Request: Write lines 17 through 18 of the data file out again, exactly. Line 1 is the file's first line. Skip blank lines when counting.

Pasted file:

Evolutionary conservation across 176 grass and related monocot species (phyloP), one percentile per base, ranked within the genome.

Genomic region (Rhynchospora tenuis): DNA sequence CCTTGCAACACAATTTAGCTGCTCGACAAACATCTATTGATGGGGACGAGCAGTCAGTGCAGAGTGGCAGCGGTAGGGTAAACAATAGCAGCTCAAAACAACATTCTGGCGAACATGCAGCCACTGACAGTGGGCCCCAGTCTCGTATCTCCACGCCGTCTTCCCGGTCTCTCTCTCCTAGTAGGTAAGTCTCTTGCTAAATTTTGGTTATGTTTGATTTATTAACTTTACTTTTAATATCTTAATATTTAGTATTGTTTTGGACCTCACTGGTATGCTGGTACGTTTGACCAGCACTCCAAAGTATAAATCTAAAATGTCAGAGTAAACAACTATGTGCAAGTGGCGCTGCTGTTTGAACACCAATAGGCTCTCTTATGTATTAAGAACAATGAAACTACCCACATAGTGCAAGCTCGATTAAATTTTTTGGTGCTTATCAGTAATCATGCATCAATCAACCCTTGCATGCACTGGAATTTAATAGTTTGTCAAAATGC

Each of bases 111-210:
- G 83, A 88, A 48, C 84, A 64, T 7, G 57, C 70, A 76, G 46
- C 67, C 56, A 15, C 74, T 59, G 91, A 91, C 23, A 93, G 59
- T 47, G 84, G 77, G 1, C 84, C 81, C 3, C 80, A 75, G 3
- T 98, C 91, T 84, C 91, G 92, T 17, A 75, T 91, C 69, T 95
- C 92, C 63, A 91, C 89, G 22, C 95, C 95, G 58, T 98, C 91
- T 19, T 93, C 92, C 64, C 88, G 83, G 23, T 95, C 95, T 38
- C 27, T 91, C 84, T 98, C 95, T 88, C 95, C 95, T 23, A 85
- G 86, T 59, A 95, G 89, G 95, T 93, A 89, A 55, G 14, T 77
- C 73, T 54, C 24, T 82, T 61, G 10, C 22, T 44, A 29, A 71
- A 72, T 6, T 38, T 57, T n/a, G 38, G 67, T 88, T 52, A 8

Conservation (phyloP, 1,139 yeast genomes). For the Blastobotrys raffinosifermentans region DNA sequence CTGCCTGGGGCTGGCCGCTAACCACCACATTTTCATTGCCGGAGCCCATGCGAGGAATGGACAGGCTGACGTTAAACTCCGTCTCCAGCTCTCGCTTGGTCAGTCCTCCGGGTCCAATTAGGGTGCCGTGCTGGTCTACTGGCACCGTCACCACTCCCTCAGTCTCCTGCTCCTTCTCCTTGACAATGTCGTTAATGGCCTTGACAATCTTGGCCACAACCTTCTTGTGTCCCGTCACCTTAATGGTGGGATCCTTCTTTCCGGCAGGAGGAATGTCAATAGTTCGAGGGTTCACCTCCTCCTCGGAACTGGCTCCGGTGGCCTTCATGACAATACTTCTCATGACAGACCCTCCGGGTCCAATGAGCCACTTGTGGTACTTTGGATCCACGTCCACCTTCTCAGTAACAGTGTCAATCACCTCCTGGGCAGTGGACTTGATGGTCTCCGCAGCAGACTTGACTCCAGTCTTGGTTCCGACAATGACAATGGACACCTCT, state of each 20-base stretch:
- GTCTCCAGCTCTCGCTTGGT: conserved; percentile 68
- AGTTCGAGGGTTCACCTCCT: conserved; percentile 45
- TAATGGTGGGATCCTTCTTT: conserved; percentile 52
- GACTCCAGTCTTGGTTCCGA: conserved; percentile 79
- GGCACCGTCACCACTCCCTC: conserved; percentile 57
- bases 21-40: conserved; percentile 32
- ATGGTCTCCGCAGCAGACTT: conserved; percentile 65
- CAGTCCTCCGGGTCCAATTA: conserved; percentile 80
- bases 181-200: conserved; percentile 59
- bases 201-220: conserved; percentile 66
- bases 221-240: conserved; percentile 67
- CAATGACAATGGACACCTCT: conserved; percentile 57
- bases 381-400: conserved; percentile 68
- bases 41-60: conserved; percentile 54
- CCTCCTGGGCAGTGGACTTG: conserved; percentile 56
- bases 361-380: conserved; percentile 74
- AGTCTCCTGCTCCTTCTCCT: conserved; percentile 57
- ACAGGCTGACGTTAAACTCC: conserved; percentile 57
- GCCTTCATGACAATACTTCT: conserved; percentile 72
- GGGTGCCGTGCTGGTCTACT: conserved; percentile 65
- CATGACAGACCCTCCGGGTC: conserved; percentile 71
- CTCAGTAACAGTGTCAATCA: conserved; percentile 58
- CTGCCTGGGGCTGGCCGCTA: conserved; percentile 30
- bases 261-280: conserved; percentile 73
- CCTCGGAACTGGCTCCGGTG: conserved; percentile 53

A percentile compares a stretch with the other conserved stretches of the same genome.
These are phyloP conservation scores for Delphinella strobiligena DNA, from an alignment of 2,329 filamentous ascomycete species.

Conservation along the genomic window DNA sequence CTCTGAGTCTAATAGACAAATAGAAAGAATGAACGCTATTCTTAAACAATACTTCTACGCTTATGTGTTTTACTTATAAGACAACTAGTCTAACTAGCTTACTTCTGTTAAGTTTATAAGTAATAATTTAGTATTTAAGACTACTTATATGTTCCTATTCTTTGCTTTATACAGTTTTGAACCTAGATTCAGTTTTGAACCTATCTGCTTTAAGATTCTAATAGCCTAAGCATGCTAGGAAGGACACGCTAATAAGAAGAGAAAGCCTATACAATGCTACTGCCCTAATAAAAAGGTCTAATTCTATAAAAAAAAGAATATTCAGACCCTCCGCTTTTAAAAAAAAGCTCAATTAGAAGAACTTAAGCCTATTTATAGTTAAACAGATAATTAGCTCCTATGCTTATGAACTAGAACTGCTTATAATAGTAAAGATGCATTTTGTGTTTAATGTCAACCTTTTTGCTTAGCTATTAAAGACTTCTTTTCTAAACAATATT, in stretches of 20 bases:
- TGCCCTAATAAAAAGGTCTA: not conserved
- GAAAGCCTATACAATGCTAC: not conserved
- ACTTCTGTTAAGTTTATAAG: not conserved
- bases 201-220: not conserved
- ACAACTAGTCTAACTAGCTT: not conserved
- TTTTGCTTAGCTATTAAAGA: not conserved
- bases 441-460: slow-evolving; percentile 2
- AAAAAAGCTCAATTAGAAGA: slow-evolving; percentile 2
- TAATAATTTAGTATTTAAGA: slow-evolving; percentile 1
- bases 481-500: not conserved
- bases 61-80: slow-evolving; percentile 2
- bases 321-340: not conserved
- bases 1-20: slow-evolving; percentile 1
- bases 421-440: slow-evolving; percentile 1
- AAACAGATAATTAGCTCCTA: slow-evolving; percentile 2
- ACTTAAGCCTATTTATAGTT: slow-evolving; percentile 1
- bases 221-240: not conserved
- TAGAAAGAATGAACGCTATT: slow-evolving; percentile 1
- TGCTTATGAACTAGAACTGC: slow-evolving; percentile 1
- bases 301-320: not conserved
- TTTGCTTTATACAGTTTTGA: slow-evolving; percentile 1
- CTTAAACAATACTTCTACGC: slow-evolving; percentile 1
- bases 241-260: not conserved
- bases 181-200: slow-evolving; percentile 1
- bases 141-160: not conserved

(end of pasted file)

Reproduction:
- TAATGGTGGGATCCTTCTTT: conserved; percentile 52
- GACTCCAGTCTTGGTTCCGA: conserved; percentile 79